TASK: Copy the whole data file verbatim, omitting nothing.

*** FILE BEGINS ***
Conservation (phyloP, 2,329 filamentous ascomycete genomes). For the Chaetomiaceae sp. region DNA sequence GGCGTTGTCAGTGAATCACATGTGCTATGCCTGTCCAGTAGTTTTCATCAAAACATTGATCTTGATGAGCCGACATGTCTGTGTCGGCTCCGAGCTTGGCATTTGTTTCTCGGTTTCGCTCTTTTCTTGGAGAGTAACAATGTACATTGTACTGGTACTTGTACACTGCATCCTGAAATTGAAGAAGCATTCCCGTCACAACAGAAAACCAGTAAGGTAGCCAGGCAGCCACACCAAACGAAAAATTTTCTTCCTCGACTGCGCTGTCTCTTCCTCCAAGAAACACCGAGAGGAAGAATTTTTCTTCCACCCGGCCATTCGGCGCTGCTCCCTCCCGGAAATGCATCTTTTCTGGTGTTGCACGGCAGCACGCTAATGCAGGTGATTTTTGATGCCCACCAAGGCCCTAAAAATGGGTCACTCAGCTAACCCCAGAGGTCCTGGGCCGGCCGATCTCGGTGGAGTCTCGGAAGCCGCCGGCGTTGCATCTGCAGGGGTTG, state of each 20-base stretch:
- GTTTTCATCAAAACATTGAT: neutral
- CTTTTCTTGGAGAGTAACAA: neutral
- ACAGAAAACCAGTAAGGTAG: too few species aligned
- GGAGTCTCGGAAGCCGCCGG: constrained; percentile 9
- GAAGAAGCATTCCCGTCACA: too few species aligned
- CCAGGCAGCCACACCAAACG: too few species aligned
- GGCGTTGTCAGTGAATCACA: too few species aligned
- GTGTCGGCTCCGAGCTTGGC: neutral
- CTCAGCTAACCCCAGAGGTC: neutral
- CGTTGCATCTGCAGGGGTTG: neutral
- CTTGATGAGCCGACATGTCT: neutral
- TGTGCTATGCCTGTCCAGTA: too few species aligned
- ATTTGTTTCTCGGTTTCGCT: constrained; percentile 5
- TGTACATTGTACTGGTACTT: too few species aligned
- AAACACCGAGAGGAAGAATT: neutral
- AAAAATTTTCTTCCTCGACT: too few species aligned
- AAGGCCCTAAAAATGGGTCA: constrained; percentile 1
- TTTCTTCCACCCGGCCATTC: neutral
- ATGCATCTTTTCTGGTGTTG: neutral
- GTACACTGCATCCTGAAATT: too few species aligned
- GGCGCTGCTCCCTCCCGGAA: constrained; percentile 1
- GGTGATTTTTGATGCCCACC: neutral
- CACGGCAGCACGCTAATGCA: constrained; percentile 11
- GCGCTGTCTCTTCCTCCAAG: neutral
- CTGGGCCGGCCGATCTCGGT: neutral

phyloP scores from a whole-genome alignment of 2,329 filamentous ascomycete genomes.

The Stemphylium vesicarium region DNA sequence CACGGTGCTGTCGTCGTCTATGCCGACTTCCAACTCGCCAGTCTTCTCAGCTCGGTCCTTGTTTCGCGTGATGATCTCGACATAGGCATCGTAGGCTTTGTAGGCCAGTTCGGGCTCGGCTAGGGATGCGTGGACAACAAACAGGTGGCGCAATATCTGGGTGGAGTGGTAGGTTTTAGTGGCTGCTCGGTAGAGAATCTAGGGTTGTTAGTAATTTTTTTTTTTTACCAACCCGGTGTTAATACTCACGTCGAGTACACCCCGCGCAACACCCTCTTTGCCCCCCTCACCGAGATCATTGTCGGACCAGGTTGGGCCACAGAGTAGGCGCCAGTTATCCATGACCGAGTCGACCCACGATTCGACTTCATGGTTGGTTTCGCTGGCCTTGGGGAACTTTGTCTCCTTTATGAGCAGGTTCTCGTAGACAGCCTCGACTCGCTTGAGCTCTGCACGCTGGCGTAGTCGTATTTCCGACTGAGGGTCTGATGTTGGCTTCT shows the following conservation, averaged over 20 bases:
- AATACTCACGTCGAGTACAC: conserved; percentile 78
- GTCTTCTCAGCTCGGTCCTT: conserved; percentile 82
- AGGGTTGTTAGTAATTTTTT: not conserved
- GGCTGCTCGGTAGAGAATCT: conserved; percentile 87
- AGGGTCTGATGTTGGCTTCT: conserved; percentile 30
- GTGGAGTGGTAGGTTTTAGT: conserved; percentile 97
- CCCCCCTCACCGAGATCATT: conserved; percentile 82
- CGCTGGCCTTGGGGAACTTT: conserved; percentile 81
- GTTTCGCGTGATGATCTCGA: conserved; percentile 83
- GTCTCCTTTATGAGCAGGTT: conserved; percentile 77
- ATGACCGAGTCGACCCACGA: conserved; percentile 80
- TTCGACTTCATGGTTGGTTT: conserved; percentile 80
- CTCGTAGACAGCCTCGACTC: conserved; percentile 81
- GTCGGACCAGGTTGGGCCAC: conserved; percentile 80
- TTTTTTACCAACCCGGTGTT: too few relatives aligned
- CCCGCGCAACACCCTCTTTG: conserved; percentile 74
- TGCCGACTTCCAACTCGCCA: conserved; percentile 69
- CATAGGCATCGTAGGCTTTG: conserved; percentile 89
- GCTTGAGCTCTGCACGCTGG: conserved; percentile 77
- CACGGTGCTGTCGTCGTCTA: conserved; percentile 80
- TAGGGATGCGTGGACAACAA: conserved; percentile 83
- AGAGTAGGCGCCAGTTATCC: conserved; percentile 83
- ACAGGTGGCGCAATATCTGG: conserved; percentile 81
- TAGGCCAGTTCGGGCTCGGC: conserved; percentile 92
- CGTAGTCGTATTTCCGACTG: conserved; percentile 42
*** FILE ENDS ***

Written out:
Conservation (phyloP, 2,329 filamentous ascomycete genomes). For the Chaetomiaceae sp. region DNA sequence GGCGTTGTCAGTGAATCACATGTGCTATGCCTGTCCAGTAGTTTTCATCAAAACATTGATCTTGATGAGCCGACATGTCTGTGTCGGCTCCGAGCTTGGCATTTGTTTCTCGGTTTCGCTCTTTTCTTGGAGAGTAACAATGTACATTGTACTGGTACTTGTACACTGCATCCTGAAATTGAAGAAGCATTCCCGTCACAACAGAAAACCAGTAAGGTAGCCAGGCAGCCACACCAAACGAAAAATTTTCTTCCTCGACTGCGCTGTCTCTTCCTCCAAGAAACACCGAGAGGAAGAATTTTTCTTCCACCCGGCCATTCGGCGCTGCTCCCTCCCGGAAATGCATCTTTTCTGGTGTTGCACGGCAGCACGCTAATGCAGGTGATTTTTGATGCCCACCAAGGCCCTAAAAATGGGTCACTCAGCTAACCCCAGAGGTCCTGGGCCGGCCGATCTCGGTGGAGTCTCGGAAGCCGCCGGCGTTGCATCTGCAGGGGTTG, state of each 20-base stretch:
- GTTTTCATCAAAACATTGAT: neutral
- CTTTTCTTGGAGAGTAACAA: neutral
- ACAGAAAACCAGTAAGGTAG: too few species aligned
- GGAGTCTCGGAAGCCGCCGG: constrained; percentile 9
- GAAGAAGCATTCCCGTCACA: too few species aligned
- CCAGGCAGCCACACCAAACG: too few species aligned
- GGCGTTGTCAGTGAATCACA: too few species aligned
- GTGTCGGCTCCGAGCTTGGC: neutral
- CTCAGCTAACCCCAGAGGTC: neutral
- CGTTGCATCTGCAGGGGTTG: neutral
- CTTGATGAGCCGACATGTCT: neutral
- TGTGCTATGCCTGTCCAGTA: too few species aligned
- ATTTGTTTCTCGGTTTCGCT: constrained; percentile 5
- TGTACATTGTACTGGTACTT: too few species aligned
- AAACACCGAGAGGAAGAATT: neutral
- AAAAATTTTCTTCCTCGACT: too few species aligned
- AAGGCCCTAAAAATGGGTCA: constrained; percentile 1
- TTTCTTCCACCCGGCCATTC: neutral
- ATGCATCTTTTCTGGTGTTG: neutral
- GTACACTGCATCCTGAAATT: too few species aligned
- GGCGCTGCTCCCTCCCGGAA: constrained; percentile 1
- GGTGATTTTTGATGCCCACC: neutral
- CACGGCAGCACGCTAATGCA: constrained; percentile 11
- GCGCTGTCTCTTCCTCCAAG: neutral
- CTGGGCCGGCCGATCTCGGT: neutral

phyloP scores from a whole-genome alignment of 2,329 filamentous ascomycete genomes.

The Stemphylium vesicarium region DNA sequence CACGGTGCTGTCGTCGTCTATGCCGACTTCCAACTCGCCAGTCTTCTCAGCTCGGTCCTTGTTTCGCGTGATGATCTCGACATAGGCATCGTAGGCTTTGTAGGCCAGTTCGGGCTCGGCTAGGGATGCGTGGACAACAAACAGGTGGCGCAATATCTGGGTGGAGTGGTAGGTTTTAGTGGCTGCTCGGTAGAGAATCTAGGGTTGTTAGTAATTTTTTTTTTTTACCAACCCGGTGTTAATACTCACGTCGAGTACACCCCGCGCAACACCCTCTTTGCCCCCCTCACCGAGATCATTGTCGGACCAGGTTGGGCCACAGAGTAGGCGCCAGTTATCCATGACCGAGTCGACCCACGATTCGACTTCATGGTTGGTTTCGCTGGCCTTGGGGAACTTTGTCTCCTTTATGAGCAGGTTCTCGTAGACAGCCTCGACTCGCTTGAGCTCTGCACGCTGGCGTAGTCGTATTTCCGACTGAGGGTCTGATGTTGGCTTCT shows the following conservation, averaged over 20 bases:
- AATACTCACGTCGAGTACAC: conserved; percentile 78
- GTCTTCTCAGCTCGGTCCTT: conserved; percentile 82
- AGGGTTGTTAGTAATTTTTT: not conserved
- GGCTGCTCGGTAGAGAATCT: conserved; percentile 87
- AGGGTCTGATGTTGGCTTCT: conserved; percentile 30
- GTGGAGTGGTAGGTTTTAGT: conserved; percentile 97
- CCCCCCTCACCGAGATCATT: conserved; percentile 82
- CGCTGGCCTTGGGGAACTTT: conserved; percentile 81
- GTTTCGCGTGATGATCTCGA: conserved; percentile 83
- GTCTCCTTTATGAGCAGGTT: conserved; percentile 77
- ATGACCGAGTCGACCCACGA: conserved; percentile 80
- TTCGACTTCATGGTTGGTTT: conserved; percentile 80
- CTCGTAGACAGCCTCGACTC: conserved; percentile 81
- GTCGGACCAGGTTGGGCCAC: conserved; percentile 80
- TTTTTTACCAACCCGGTGTT: too few relatives aligned
- CCCGCGCAACACCCTCTTTG: conserved; percentile 74
- TGCCGACTTCCAACTCGCCA: conserved; percentile 69
- CATAGGCATCGTAGGCTTTG: conserved; percentile 89
- GCTTGAGCTCTGCACGCTGG: conserved; percentile 77
- CACGGTGCTGTCGTCGTCTA: conserved; percentile 80
- TAGGGATGCGTGGACAACAA: conserved; percentile 83
- AGAGTAGGCGCCAGTTATCC: conserved; percentile 83
- ACAGGTGGCGCAATATCTGG: conserved; percentile 81
- TAGGCCAGTTCGGGCTCGGC: conserved; percentile 92
- CGTAGTCGTATTTCCGACTG: conserved; percentile 42